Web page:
|  NOT GOING TO BE ABLE  TO  MAKE  |    |  a  dispute   and   order   that  |
|  REQUIRED PAYMENTS ON  A  DEBT,  |    |  abusive practices  be  stopped.  |
|  CONTACT THE CREDITOR.     Most  |    |  If your debt is  undisputed  or  |
|  are  understanding   and   co-  |    |  can be proved,  the agency  can  |
|  operative if  you  propose  an  |    |  help you negotiate a reasonable  |
|  alternate payment plan at  the  |    |  extended-payment plan;  it  may  |
|  first sign of trouble.  Review  |    |  also  have  greater   power  to  |
|  your own budget,  determine  a  |    |  intervene in an individual case  |
|  monthly amount you can  afford  |    |  than  a  regional  FTC   office  |
|  to  pay,   then  explain   the  |    |  would.                           |
|  problem to  the  creditor  and  |    |    To learn what state  services  |
|  offer  to   pay   the   lesser  |    |  are available  to  protect  you  |
|  amount.                         |    |  against collection  harassment,  |
|                                  |    |  contact your  state  government  |
|  DON'T ALLOW YOUR ACCOUNT TO BE  |    |  information-office   or    your  |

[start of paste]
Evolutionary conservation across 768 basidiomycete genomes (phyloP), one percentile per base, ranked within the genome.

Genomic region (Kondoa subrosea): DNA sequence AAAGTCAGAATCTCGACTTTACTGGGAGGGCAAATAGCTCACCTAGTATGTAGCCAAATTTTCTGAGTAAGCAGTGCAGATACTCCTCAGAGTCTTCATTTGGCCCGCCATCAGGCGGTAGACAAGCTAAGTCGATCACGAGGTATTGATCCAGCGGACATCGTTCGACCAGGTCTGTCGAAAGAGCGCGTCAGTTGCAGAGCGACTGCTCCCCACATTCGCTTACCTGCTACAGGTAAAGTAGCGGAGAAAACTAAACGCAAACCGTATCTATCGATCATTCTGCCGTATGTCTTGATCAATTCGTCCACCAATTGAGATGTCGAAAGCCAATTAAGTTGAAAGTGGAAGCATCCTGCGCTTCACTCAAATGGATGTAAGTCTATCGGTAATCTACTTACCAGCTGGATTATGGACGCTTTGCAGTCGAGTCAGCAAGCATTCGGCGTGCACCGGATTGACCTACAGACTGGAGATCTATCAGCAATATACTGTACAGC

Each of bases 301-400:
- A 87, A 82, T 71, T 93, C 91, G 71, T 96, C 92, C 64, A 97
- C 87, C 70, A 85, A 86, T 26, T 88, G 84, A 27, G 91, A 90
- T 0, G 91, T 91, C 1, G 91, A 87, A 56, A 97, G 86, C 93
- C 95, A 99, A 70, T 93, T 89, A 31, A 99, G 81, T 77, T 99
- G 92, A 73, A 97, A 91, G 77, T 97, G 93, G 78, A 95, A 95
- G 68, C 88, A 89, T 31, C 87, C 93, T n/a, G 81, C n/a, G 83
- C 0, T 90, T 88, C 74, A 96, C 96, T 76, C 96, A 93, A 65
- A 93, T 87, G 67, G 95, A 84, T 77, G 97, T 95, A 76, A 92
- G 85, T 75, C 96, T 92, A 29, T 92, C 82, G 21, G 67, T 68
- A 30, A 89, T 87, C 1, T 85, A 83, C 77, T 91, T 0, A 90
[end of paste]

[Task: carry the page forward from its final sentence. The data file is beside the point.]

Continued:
|  TRANSFERRED  TO  A  COLLECTION  |    |  state    attorney     general's  |
|  AGENCY    THROUGH   YOUR   OWN  |    |  office.                          |
|  INACTION.     Creditors    use  |    |                                   |
|  collection  agencies  to  goad  |    |    If the improper conduct comes  |
|  the  reluctant  or  forgetful.  |    |  from an attorney practicing law  |
|  A  creditor  who   understands  |    |  in the collection area, contact  |
|  that you are overextended  but  |    |  your LOCAL BAR ASSOCIATION, and  |
|  doing the best  you  can  will  |    |  ask for the disciplinary  board  |
|  have no reason  to  resort  to  |    |  or   licensing   agency    that  |
|  such measures.                  |    |  receives   complaints   against  |